Health Check: Anti-gravity treadmill for rehab - News, Weather and Classifieds for Southern New England

Health Check: Anti-gravity treadmill for rehab

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PROVIDENCE -

Arthur Jackson is being helped onto the AlterG Anti-Gravity Treadmill at the Hallworth House Rehabilitation Center in Providence.

"It was invented at NASA to help potential astronauts get used to less than normal gravity," said Dr. Denman Scott of Hallworth House.

Now it's being used as a rehabilitation device.

"It retrains the muscles and the spinal column, the nerves, so that you walk much more normally," Jackson said.

And this philosophy professor at Providence College is right. A few months ago, Jackson developed an infection that quickly spread throughout his body. He's recovered from that, but it left him weak and unable to walk.

But he saw results after just one session on the treadmill.

"I saw a difference by the next day. I was able to lift my left leg higher off the ground immediately," Jackson said.

This is what happens: The air pressure in a chamber on the treadmill can decrease Arthur's weight by as much as 80 percent. So it makes it easier and less painful for him to strengthen and tone muscles that have atrophied. Gradually, as he builds that endurance, more weight can be added. Jackson's wife, Joan is simply amazed at his progress in the last month.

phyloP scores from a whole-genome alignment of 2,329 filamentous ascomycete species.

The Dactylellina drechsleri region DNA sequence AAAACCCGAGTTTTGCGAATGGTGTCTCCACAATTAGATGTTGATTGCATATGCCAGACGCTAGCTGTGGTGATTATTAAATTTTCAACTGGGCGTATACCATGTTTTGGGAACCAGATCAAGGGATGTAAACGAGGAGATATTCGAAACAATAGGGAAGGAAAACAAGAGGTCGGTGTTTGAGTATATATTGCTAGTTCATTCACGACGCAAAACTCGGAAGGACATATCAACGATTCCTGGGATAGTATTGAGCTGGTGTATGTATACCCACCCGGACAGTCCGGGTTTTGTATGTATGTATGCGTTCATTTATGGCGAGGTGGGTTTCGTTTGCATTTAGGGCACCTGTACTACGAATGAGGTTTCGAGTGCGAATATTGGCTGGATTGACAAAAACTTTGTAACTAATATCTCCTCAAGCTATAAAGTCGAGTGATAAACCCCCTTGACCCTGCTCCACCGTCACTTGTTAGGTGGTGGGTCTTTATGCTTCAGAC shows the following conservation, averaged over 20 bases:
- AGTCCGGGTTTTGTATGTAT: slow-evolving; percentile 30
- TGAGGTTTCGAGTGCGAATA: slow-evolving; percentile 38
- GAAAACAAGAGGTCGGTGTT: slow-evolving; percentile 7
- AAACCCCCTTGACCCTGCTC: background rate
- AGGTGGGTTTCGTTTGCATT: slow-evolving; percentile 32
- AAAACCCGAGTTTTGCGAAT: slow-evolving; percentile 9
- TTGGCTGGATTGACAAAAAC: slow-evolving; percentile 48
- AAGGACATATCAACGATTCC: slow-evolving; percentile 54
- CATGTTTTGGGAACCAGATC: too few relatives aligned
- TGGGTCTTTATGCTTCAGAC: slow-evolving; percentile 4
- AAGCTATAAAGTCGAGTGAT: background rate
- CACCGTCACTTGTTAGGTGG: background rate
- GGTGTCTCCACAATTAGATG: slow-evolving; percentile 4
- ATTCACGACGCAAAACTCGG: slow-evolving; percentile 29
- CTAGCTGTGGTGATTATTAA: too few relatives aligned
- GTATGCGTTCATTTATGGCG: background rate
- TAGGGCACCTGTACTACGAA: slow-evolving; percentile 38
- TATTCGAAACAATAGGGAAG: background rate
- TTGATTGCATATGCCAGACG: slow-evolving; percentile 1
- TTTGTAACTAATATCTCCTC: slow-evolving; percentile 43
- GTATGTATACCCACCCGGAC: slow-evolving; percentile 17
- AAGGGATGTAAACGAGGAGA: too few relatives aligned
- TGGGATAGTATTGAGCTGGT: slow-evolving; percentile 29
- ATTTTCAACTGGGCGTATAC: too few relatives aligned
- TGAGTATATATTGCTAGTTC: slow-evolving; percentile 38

Then there's Frank Joseph. He's 94.

"Frank came in with, he had fallen down, had some joint pain, a lot of arthritis. So, we've been using it with him in order to increase his endurance but also because you can alter the amount of body percentage that he actually finds it less painful to walk in the AlterG or have no pain," said Erica O'Connell, of Hallworth House.

After a few weeks on the anti-gravity treadmill, his walking has improved.

"I was amazed, to tell you the truth, how I felt after and then while I was doing it I could actually step out and walk the way I normally did," Joseph said.

For both Joseph and Jackson, the goal is to be able to regain the strength to walk on their own again. Jackson is also eager to get back to his teaching job.

Hallworth House Rehabilitation Center in Providence is the only skilled nursing facility in the area that has the anti-gravity treadmill. It is FDA-cleared and many health insurance plans cover it.

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